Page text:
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Attorney General Menachem Mazuz has ordered police to open an investigation into the Russian-language newspaper, Vesty, which is suspected of inciting racism. Mazuz also ordered police to investigate the author of a poem published in the newspaper in August that gave rise to the incitement allegations.

The acting editor of Vesty, which is owned by mass-circulation daily Yedioth Ahronoth, criticized the move as a "circus," and a repression of free speech, noting that he would not reveal the identity of the author, who wrote under the name of Gershon Ben-Yaakov.

A complaint filed by Mossawa, an advocacy center for Israeli Arabs, charged that the poem, called "The Lieberman Paradigm," describes Arabs using racist phrases and constitutes anti-Arab incitement. The author wrote disparagingly about high birth rates among Arabs, comparing Arabs to rabbits, cats and locusts.

"Expressions such as these have shocking connotations and create a dehumanization of part of the population, on account of national and cultural affiliation and skin color, especially in light of the use the 'poet' made of frightening images taken from other worlds," wrote attorney Fuad Azar in the Mossawa complaint.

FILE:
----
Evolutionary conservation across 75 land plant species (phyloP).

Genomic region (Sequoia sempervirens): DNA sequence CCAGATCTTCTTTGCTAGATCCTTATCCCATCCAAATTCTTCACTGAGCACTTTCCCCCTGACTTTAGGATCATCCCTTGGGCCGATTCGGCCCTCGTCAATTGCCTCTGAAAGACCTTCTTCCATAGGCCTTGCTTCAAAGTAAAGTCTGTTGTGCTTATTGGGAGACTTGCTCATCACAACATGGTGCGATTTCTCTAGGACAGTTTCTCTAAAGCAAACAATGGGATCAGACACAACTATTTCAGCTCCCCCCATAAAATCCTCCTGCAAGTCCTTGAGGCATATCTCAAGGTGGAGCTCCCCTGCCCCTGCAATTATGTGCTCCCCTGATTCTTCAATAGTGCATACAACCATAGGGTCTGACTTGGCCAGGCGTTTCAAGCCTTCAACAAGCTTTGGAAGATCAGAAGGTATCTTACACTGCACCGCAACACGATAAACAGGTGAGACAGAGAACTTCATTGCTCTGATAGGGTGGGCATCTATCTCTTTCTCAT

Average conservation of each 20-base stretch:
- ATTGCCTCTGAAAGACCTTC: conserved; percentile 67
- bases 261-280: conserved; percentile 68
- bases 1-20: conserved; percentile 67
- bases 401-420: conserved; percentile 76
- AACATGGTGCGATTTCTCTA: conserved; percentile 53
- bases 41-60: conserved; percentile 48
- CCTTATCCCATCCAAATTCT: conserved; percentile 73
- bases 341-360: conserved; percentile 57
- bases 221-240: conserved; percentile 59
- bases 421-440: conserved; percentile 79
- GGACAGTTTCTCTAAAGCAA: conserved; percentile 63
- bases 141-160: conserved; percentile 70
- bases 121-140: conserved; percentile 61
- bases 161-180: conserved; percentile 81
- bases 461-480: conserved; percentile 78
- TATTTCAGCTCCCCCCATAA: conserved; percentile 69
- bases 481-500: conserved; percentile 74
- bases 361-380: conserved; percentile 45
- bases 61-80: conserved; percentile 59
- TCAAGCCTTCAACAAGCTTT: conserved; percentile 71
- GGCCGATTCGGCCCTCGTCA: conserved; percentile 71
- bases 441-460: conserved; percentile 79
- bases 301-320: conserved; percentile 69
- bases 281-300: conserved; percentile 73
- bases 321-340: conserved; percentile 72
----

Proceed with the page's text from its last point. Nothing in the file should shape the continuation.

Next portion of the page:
Mazuz informed Mossawa this week that he was ordering police to open an investigation.

The acting editor of Vesty, Sergei Podrazhansky, criticized Mazuz's decision, saying "he is not distinguishing between a political text and a poem, which has other rules."

"The Lieberman Paradigm" ran on the political analysis pages of Vesty.

Podrazhansky also criticized the nature of Israeli democracy, which he said was obstructing the freedom of speech in a "post-Zionist state."

"This investigation is a circus, not a war on racism," he said. "This is a dirty trick of the kind we haven't seen in years. It would be better if the police would first find all the corrupt politicians before searching for the poet."